A whole lotta runaway brides
|Strawdog Theatre presents|
Review by Joy Campbell
While it unfortunately shares the title of the HBO fictional drama about a polygamous Mormon family, Charles Mee’s Big Love, based on The Suppliants by Aeschylus, has nothing to do with that show. In this play, fifty Greek sisters engaged before birth to fifty of their cousins flee to Italy in a boat and seek refuge in the house of Piero (John Henry Roberts). Belting out Lesley Gore’s “You Don’t Own me” as they strip off their wedding gowns, the sisters’ enter and set expectations of rowdy Girl-Power irreverence. A range of reactions to the situation is represented, Three Bears-like, by three of the sisters: Olympia (Sarah Goeden), a hilarious personal care-products junkie and all-around Barbie Doll, is in love with the storybook idea of love. She dreams of a man who will love and worship her forever and in return for her obedience will indulge her endlessly. Thyona (Michaela Petro) has had it with men; she’s hurt, angry, and defensive. She has no use for men, considers them all self-serving, and sees treason in any call for compromise in the situation. Stacy Stoltz’s beautifully nuanced Lydia is the voice of moderation, calling men flawed but capable of love and respect, who will be partners in love and trust. It’s easy to identify with all three viewpoints; who hasn’t agreed with each of these women at some point in life?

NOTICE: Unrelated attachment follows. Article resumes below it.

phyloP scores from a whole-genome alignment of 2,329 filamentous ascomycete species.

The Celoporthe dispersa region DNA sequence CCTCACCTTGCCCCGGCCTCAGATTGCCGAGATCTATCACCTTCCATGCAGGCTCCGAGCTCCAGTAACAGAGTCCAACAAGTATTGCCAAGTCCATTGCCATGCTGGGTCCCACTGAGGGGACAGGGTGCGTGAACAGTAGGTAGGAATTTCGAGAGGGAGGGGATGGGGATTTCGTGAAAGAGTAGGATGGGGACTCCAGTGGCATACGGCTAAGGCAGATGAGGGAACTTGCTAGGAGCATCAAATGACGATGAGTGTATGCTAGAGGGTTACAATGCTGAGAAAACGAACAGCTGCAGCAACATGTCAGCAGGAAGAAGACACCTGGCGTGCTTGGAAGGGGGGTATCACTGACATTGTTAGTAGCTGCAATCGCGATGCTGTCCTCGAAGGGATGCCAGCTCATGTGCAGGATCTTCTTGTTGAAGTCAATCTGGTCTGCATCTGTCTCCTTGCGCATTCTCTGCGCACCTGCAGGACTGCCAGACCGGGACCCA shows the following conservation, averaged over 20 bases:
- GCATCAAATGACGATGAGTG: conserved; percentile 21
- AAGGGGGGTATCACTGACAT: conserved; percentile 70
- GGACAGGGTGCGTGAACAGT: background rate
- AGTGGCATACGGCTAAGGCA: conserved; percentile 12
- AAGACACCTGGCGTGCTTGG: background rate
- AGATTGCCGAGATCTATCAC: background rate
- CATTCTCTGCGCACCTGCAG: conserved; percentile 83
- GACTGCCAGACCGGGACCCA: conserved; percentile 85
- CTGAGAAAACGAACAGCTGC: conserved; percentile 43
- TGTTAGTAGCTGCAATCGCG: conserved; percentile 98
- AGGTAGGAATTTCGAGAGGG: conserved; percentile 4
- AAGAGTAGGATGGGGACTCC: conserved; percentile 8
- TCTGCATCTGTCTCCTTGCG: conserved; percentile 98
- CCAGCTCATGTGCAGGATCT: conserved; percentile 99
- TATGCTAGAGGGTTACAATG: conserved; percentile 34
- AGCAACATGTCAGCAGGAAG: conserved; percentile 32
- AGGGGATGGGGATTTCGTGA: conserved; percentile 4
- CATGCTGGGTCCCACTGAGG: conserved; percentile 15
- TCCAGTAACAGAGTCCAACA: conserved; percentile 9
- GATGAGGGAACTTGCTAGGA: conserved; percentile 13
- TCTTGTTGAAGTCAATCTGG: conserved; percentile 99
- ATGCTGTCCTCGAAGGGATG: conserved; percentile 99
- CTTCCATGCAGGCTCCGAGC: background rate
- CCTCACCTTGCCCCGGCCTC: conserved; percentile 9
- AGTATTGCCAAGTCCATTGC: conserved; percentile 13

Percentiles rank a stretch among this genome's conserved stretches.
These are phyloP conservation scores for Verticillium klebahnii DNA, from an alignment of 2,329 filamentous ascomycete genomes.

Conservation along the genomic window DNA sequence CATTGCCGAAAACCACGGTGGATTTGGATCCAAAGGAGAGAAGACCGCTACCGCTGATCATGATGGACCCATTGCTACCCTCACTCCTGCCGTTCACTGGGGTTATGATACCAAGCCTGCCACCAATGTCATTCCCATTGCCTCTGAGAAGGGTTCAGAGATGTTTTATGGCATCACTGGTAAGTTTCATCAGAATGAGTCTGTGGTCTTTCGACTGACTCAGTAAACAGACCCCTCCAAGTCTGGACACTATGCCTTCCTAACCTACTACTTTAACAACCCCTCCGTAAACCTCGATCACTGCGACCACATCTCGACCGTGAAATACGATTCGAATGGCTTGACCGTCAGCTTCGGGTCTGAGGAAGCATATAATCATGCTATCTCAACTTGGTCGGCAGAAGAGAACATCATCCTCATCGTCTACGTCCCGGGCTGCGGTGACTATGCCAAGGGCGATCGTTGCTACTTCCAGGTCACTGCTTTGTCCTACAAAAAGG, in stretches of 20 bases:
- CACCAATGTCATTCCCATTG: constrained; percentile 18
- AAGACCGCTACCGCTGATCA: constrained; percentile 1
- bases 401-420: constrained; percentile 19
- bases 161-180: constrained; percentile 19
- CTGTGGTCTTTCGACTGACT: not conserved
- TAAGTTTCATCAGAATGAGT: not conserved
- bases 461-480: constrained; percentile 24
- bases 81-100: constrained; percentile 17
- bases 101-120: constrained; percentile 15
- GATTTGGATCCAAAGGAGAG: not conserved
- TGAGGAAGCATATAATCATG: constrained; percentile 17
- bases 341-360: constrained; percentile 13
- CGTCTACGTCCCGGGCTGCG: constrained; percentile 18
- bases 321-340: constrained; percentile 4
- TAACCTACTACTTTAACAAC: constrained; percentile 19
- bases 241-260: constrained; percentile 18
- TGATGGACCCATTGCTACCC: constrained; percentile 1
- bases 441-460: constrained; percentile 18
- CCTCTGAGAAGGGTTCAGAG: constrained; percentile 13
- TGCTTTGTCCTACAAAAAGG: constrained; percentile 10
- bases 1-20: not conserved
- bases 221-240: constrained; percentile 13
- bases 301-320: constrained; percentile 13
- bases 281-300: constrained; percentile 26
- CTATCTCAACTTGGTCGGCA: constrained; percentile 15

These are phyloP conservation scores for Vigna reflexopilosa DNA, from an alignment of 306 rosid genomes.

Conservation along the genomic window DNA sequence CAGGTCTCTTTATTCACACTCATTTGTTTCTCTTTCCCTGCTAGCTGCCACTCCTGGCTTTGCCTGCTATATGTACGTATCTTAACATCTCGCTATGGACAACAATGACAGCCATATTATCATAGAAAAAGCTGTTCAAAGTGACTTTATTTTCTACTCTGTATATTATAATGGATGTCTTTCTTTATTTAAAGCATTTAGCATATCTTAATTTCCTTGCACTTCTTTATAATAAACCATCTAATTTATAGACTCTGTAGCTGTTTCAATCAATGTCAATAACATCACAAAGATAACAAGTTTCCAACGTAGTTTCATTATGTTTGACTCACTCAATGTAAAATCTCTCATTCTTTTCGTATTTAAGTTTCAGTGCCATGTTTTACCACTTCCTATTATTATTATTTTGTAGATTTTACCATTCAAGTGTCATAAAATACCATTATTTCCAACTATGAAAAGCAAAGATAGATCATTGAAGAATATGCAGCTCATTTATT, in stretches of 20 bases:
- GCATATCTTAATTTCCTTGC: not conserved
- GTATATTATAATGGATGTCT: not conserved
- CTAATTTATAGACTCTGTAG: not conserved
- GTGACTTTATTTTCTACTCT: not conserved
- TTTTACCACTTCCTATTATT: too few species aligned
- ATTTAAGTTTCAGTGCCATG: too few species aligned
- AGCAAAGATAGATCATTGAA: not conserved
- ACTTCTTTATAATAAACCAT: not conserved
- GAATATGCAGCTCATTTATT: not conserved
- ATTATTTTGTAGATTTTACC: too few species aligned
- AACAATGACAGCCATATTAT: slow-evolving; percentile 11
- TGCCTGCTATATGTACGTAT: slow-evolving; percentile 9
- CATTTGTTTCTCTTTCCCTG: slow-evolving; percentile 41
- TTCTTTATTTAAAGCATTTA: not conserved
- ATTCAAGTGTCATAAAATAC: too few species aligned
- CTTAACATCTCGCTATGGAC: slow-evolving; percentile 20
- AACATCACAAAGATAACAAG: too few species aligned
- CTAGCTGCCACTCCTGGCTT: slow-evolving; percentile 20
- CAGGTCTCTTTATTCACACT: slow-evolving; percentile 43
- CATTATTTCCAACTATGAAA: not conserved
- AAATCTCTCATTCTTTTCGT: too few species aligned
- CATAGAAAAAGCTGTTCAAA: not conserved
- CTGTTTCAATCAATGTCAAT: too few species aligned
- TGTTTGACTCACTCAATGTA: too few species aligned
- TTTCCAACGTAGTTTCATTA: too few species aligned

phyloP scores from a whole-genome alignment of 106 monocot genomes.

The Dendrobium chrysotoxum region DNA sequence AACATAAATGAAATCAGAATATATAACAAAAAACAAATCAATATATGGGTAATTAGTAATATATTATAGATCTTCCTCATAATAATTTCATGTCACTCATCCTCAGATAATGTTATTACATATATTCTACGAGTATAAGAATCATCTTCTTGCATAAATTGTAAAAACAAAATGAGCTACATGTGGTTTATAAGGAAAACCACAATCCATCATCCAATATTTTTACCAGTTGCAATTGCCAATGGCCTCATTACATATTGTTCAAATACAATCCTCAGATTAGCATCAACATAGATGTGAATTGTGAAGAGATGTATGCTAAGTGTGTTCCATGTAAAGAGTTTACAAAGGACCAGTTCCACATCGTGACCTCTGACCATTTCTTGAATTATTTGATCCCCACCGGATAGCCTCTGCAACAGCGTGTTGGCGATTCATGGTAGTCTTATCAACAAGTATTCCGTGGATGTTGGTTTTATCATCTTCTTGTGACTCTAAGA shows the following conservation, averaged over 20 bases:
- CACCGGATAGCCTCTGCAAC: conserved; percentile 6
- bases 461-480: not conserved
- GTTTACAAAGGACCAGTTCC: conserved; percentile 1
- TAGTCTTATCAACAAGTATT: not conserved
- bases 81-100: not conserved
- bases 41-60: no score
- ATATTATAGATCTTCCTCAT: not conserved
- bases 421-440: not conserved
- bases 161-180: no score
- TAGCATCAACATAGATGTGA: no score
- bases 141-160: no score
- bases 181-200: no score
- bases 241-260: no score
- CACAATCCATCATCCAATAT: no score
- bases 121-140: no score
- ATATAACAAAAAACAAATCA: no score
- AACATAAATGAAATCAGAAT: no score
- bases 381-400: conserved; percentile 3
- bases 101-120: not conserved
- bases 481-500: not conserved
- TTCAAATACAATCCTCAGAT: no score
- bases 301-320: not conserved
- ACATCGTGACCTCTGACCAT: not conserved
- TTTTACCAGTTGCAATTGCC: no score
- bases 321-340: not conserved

The three sisters are mirrored by their male fiancés: Delightfully dorky Oed (Kyle A. Gibson), promised to Olympia, is a simple nerd looking for a woman to worship. Nikos (John Ferrick), a sweet, decent man, reveals that he is truly in love with Lydia, and that his love is built on the respect and admiration he developed over a life of observing her. Constantine (Shane Kenyon), Thyona’s proposed mate, is a boorish thug that, for all of his comedic hysteria, is still a man who believes in his right to taking his wife by force.